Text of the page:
Do Military Boots hurt?
Like any other new boots, military boots will hurt – a lot – if you wear them for an extended period without breaking them in first.
Your Feet will be very sore, and blisters will form everywhere. It is not something I would wish on anyone.
Moreover, military boots have also been known to cause chronic injuries. Military recruits go through rigorous training with painful knee injuries.
What can you do if military boots hurt?
Military boots are not supposed to hurt you. You shouldn’t have to endure pain, especially if you can avoid it.
Here is a list of things you can do to prevent painful sores and injuries when/after wearing military boots:
- Break in new boots – every person who wears boots know they have to break them in. If they don’t, they usually learn the hard way.
Check out my article on effectively breaking in boots in the shortest time possible.
- Use specialized boots – the best you can do to mitigate boot-related injuries is to use special boots for a specific task like running or hiking.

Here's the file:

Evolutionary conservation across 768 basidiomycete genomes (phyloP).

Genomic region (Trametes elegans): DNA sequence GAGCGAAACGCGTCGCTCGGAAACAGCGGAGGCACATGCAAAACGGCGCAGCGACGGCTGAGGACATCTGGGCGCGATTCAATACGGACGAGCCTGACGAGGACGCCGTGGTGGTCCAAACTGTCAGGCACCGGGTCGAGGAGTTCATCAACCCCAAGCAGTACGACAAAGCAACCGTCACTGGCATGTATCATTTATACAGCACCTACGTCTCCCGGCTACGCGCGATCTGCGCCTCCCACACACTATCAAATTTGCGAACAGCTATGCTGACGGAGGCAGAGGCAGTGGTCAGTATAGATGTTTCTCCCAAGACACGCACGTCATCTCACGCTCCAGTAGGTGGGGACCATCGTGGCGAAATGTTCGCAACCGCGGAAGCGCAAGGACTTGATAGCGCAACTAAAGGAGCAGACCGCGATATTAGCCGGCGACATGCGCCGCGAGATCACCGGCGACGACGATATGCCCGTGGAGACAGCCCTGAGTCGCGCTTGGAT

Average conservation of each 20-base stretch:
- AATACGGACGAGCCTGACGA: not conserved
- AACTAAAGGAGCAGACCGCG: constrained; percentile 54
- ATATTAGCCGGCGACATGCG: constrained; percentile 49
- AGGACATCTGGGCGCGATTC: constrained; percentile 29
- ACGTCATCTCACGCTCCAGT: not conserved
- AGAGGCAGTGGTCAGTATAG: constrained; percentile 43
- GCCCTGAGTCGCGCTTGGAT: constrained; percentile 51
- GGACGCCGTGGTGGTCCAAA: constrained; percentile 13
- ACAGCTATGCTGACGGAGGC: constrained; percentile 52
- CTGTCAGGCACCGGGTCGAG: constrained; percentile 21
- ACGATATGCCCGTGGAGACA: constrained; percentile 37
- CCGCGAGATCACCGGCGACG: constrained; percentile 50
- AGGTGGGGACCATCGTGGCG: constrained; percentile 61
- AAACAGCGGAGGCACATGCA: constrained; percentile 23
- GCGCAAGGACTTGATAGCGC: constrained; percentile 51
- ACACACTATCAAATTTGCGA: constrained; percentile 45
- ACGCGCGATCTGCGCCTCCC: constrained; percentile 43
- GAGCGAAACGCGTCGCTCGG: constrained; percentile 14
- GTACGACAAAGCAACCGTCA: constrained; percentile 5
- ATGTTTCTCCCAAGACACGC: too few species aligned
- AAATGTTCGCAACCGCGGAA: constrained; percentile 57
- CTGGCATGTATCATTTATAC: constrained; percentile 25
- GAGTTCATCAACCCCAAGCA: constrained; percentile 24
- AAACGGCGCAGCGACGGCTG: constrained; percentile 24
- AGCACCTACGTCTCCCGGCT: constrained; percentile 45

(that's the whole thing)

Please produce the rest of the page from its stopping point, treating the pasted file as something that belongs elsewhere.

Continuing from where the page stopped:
Specialized boots have features necessary to keep you very comfortable while performing defined tasks.
- Use high-quality socks – special boots require special socks. High-quality padded socks will cushion feet while also wicking moisture and absorbing friction.
Such functions significantly reduce the probability of injuries, soreness, and blisters.
- Wear fitting boots – if it was not obvious enough, boots should fit you properly. How fit?
Boots should feel snug around your feet while leaving enough space for your toes to move freely.
- Wear boots in good condition – you should replace worn-out boots quickly. Always check to see whether your boots can handle your scheduled activities.
As we have seen, steel toes are not a requirement unless you’re performing a toe-threatening assignment.
Military personnel prefer lighter and cooler combat boots for training or other tactical activities.
Jesse is the main author of Tactical Angle. He’s also an avid survivalist, backpacker, and fishkeeper. He spends time setting up/maintaining my fish tanks, hiking, hunting, and climbing mountains.